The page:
C-Day Minus One: Taipei Taxi Adventures

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C-Day Minus One: Taipei Taxi Adventures

Taipei (Taiwan) – For those of you back home reading about Computex from afar it can be a mix of bland product announcements and mission statements, cool products surfacing and concepts that may or may not ever reach the market. For those of us on the ground however it’s a different story.

There is more! Click here to see all Computex 2006 stories!

For one, nobody in Taiwan (particularly the taxi drivers) seem to have copped on to the existence of rules of the road, while we visitors seem not to have quite got the hang of the pedestrian rules; with one unnamed Tom’s Hardware Guide editor already having landed himself a fine for jaywalking.

Thus, we shall briefly chronicle some of the adventures of our good people in bringing you live show coverage of Computex 2006. First up, the story of myself and the local… err, “food”.

To me there are three food groups worth considering: Meat, potatoes and plain (that’s important) rice. Encountering the wide and varied local cuisine, far from the Chinese takeaways back home, has served as entertainment to no end for my fellow explorers out here, as I’ve been searching desperately for every piece of bland food I can find; usually to no avail.

My culinary ignorance aside (and not to mention my distinct lack of finesse with chopsticks), there are at least plenty of familiar, western-style restaurants around. Namely a McDonalds every 100 metres or so, a Starbucks every 50 metres or so and a 7 Eleven every 25 metres or so along nearly every road you walk down. The frequency of these bastions of McFreedom is quite astonishing, but even in them we encounter problems:

Patrick and his diet coke that was not really diet coke (we still haven’t quite ascertained what it was, but hours later he still hasn’t keeled over, so it’s not all bad); and the overly pre-salted fries in McDonalds do remind us that no matter how familiar Ronald may be, we’re not on old McDonalds farm anymore.

The next item on our list of “Yes, yes we’re in Taipei and they’re doing their damndest to remind us of said fact” would be the driving. In Taiwan one does not exactly drive from point A to point B, more in that one goes into a fierce battle between taxis, SUV’s and dishwashers on wheels (otherwise known as Mopeds), as everyone jockies for position, attempts to run one another over at turns and generally breaks every conceivable rule of the road; not to mention those self-preservation.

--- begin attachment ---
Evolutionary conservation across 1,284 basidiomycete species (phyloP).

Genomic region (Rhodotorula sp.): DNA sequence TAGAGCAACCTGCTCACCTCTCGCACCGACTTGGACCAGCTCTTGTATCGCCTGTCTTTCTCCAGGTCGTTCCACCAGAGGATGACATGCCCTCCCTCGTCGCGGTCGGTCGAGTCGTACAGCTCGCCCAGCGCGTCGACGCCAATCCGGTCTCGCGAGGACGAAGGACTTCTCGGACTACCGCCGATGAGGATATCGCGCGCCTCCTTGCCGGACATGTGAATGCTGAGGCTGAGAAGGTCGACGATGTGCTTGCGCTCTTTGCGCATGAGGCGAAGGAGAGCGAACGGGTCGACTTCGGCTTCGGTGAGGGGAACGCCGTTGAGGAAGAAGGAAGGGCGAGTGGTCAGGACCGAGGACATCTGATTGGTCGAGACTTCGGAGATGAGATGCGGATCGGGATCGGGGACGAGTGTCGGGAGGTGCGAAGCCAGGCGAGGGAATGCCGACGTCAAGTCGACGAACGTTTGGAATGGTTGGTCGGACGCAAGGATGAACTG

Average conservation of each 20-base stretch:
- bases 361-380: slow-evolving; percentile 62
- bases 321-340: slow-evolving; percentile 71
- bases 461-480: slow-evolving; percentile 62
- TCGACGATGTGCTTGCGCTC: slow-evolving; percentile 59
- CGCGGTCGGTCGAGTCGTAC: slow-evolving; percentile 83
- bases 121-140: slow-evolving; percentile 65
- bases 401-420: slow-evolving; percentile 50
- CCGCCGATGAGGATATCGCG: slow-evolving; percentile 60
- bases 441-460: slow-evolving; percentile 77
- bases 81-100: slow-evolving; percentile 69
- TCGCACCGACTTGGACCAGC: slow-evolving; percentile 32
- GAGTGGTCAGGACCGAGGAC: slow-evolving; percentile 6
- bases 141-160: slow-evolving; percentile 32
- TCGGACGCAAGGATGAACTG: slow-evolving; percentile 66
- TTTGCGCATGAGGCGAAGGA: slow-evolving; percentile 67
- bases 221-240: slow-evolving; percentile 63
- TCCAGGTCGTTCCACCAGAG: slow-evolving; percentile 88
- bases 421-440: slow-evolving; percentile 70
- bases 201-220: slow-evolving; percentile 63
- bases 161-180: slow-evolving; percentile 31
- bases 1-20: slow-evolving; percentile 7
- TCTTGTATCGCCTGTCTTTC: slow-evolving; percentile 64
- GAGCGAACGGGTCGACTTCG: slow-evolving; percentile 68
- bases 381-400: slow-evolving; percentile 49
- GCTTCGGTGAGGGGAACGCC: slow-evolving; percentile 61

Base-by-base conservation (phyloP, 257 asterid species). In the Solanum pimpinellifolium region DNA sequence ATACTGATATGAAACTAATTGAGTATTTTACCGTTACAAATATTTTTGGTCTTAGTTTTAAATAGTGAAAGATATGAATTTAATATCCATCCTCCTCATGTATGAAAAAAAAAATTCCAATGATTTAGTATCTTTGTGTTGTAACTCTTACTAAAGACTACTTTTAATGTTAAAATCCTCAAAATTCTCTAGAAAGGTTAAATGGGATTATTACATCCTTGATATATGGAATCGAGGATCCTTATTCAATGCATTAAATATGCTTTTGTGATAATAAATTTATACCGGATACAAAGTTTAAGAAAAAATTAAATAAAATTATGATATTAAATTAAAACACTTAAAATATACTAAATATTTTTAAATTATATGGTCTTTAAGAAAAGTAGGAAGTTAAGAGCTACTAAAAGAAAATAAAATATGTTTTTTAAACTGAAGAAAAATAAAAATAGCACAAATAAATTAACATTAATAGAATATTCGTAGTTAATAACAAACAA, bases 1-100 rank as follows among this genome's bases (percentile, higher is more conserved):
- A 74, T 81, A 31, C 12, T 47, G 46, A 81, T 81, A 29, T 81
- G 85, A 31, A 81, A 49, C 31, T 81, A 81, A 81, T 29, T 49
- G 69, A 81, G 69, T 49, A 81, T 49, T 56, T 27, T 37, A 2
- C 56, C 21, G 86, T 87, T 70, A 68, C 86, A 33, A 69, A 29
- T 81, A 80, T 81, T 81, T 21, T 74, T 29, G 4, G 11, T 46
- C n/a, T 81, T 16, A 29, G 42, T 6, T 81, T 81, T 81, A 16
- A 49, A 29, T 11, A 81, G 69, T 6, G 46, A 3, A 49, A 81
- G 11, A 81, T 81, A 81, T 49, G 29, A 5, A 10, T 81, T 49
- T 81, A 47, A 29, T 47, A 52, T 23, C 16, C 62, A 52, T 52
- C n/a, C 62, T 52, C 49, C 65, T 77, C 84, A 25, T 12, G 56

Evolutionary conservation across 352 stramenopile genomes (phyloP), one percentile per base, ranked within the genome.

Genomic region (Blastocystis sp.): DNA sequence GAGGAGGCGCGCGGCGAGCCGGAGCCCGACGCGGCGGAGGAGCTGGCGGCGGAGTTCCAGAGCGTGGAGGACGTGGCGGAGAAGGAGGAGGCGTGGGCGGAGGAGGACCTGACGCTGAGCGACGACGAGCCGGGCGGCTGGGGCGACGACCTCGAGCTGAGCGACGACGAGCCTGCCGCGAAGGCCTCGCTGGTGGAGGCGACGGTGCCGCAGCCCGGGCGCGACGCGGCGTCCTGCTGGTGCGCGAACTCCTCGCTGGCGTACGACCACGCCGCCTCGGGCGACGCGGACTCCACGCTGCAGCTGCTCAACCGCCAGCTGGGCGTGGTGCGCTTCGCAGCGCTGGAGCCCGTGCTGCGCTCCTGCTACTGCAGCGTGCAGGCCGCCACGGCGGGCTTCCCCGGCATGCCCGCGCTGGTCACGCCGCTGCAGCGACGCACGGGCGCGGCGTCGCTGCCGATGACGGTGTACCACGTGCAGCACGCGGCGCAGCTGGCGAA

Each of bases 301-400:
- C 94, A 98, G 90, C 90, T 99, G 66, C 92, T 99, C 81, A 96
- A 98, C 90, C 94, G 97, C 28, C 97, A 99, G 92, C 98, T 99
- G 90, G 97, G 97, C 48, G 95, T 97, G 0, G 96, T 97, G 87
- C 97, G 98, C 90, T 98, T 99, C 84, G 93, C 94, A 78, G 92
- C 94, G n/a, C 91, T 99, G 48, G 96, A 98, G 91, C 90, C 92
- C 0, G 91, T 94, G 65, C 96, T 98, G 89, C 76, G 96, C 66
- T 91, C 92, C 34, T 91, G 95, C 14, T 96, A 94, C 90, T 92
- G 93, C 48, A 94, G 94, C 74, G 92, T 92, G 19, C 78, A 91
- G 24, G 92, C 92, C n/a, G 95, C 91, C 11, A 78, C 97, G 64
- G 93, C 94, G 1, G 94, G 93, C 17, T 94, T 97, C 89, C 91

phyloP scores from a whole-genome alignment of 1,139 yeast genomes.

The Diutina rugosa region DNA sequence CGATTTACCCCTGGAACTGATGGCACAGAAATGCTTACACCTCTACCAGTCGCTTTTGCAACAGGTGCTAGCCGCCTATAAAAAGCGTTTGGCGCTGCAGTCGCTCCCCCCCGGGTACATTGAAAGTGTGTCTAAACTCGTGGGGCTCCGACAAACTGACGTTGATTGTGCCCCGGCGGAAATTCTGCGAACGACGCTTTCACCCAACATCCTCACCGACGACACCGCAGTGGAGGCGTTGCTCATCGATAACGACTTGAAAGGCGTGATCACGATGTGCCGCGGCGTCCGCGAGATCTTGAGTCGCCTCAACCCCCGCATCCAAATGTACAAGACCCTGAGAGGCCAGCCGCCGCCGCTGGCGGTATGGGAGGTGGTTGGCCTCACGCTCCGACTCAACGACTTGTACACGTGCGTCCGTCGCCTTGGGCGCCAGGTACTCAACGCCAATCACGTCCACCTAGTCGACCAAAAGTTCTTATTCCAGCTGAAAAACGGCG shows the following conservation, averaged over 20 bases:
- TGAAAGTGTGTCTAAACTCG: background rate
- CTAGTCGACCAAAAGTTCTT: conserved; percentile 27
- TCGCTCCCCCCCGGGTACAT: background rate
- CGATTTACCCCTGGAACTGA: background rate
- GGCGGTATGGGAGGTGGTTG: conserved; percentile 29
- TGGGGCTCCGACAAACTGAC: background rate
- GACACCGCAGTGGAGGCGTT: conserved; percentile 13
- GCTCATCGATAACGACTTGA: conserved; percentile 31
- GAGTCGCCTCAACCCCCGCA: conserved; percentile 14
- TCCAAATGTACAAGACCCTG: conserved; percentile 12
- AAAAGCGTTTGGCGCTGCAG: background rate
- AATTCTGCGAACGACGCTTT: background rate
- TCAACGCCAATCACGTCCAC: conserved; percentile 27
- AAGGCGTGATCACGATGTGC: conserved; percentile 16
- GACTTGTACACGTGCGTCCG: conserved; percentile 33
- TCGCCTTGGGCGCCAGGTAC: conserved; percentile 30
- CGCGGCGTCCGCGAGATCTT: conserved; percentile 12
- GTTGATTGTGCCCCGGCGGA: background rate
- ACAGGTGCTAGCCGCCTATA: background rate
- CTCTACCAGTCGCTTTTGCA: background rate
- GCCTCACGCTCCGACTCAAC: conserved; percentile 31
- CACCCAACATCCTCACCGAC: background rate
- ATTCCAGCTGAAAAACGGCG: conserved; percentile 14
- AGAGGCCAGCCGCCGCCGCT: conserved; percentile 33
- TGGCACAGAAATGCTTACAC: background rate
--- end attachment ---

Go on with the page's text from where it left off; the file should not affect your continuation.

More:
Our senior vice president of sales and marketing Christine Meier has had the best luck in travelling around Taipei. She attempted to be ejected through the top of one taxi, rather unsuccessfully we’re told, when it ran over a bump at high speed; and in another notable happening yours truly held what could loosely be described as a strategy meeting with her whilst we hurtled down the wrong lane of traffic as our driver played chicken with his oncoming peers in an attempt to reach our destination in record speed.

Humphrey Cheung and Patrick Schmid both want to see what would happen if they paid a driver extra and told him they needed to be in a place extra-quick. I think I’ll take a rain check on that particular ride into work.

The last (but you bet not least) notable happening in our pre-show duties has been putting the finishing touches on our rather good looking (if I do say so myself) booth on the show floor. 10 years young and it’s our first time setting up a stall. Well, they say you learn by doing, and I think there will be a memo or ten coming out of this one.

Quite apart from the fact that the air conditioning in our hall was off, whilst large lights attempted to recreate some sort of tanning salon, we had to contend with odd extra (and missing) letters in the various signs around our booth. I’ve not yet tried to navigate to www.tomshardware.comg, though I presume if we remove the C we might get something interesting. Maybe I can ask at our Infomation desk… thankfully these errors have been since rectified, alongside such traditional woes as a network setup that refuses to network with anything.

All being well, our booth should be ready to exhibit and in it we shall be conducting more video interviews with the notable notables at the show. The videos will be available for your viewing pleasure as the week wears on.

And now my dear readers I shall bring to a close this rather brief recounting of a days adventure in Taipei. I hope it has shed some light on the extent of life, limb, sanity and calm disposition which we are risking to bring you what we hope will be some of our best Computex coverage to date. Sit back, relax and enjoy the ride… somebody has to…

There is more! Click here to see all Computex 2006 stories!